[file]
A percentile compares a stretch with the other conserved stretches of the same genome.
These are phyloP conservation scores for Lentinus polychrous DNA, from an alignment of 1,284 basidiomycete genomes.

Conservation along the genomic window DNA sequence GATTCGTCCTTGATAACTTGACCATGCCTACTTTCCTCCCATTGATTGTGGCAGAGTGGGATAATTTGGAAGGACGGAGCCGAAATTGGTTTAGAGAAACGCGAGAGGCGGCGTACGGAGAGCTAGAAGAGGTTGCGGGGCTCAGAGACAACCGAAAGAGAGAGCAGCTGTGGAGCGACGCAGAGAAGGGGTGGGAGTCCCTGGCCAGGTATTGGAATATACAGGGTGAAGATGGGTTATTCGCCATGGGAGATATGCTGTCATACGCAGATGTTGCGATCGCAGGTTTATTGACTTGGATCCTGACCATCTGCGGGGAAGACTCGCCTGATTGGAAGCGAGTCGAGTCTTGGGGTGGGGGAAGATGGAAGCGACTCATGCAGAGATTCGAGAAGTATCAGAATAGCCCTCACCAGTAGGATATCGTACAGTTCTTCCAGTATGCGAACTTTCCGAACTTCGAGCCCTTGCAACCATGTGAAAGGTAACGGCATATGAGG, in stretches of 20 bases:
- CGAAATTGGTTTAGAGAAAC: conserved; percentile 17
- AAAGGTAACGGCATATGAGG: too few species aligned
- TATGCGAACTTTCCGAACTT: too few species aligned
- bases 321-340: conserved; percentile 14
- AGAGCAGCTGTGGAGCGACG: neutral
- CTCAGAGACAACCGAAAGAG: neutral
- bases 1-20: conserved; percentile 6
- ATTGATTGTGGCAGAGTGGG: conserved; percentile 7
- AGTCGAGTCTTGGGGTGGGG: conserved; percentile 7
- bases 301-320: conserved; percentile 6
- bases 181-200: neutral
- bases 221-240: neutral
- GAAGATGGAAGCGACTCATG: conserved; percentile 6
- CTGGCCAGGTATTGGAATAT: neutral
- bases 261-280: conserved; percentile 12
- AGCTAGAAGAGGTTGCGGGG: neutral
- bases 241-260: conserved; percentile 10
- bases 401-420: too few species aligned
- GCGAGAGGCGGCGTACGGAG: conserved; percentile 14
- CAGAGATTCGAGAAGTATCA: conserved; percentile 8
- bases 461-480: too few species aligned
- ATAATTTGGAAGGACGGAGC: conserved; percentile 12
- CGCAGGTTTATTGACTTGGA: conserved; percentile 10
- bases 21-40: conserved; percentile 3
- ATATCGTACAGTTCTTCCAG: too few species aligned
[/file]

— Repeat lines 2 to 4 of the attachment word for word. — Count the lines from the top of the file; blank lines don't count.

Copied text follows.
These are phyloP conservation scores for Lentinus polychrous DNA, from an alignment of 1,284 basidiomycete genomes.

Conservation along the genomic window DNA sequence GATTCGTCCTTGATAACTTGACCATGCCTACTTTCCTCCCATTGATTGTGGCAGAGTGGGATAATTTGGAAGGACGGAGCCGAAATTGGTTTAGAGAAACGCGAGAGGCGGCGTACGGAGAGCTAGAAGAGGTTGCGGGGCTCAGAGACAACCGAAAGAGAGAGCAGCTGTGGAGCGACGCAGAGAAGGGGTGGGAGTCCCTGGCCAGGTATTGGAATATACAGGGTGAAGATGGGTTATTCGCCATGGGAGATATGCTGTCATACGCAGATGTTGCGATCGCAGGTTTATTGACTTGGATCCTGACCATCTGCGGGGAAGACTCGCCTGATTGGAAGCGAGTCGAGTCTTGGGGTGGGGGAAGATGGAAGCGACTCATGCAGAGATTCGAGAAGTATCAGAATAGCCCTCACCAGTAGGATATCGTACAGTTCTTCCAGTATGCGAACTTTCCGAACTTCGAGCCCTTGCAACCATGTGAAAGGTAACGGCATATGAGG, in stretches of 20 bases:
- CGAAATTGGTTTAGAGAAAC: conserved; percentile 17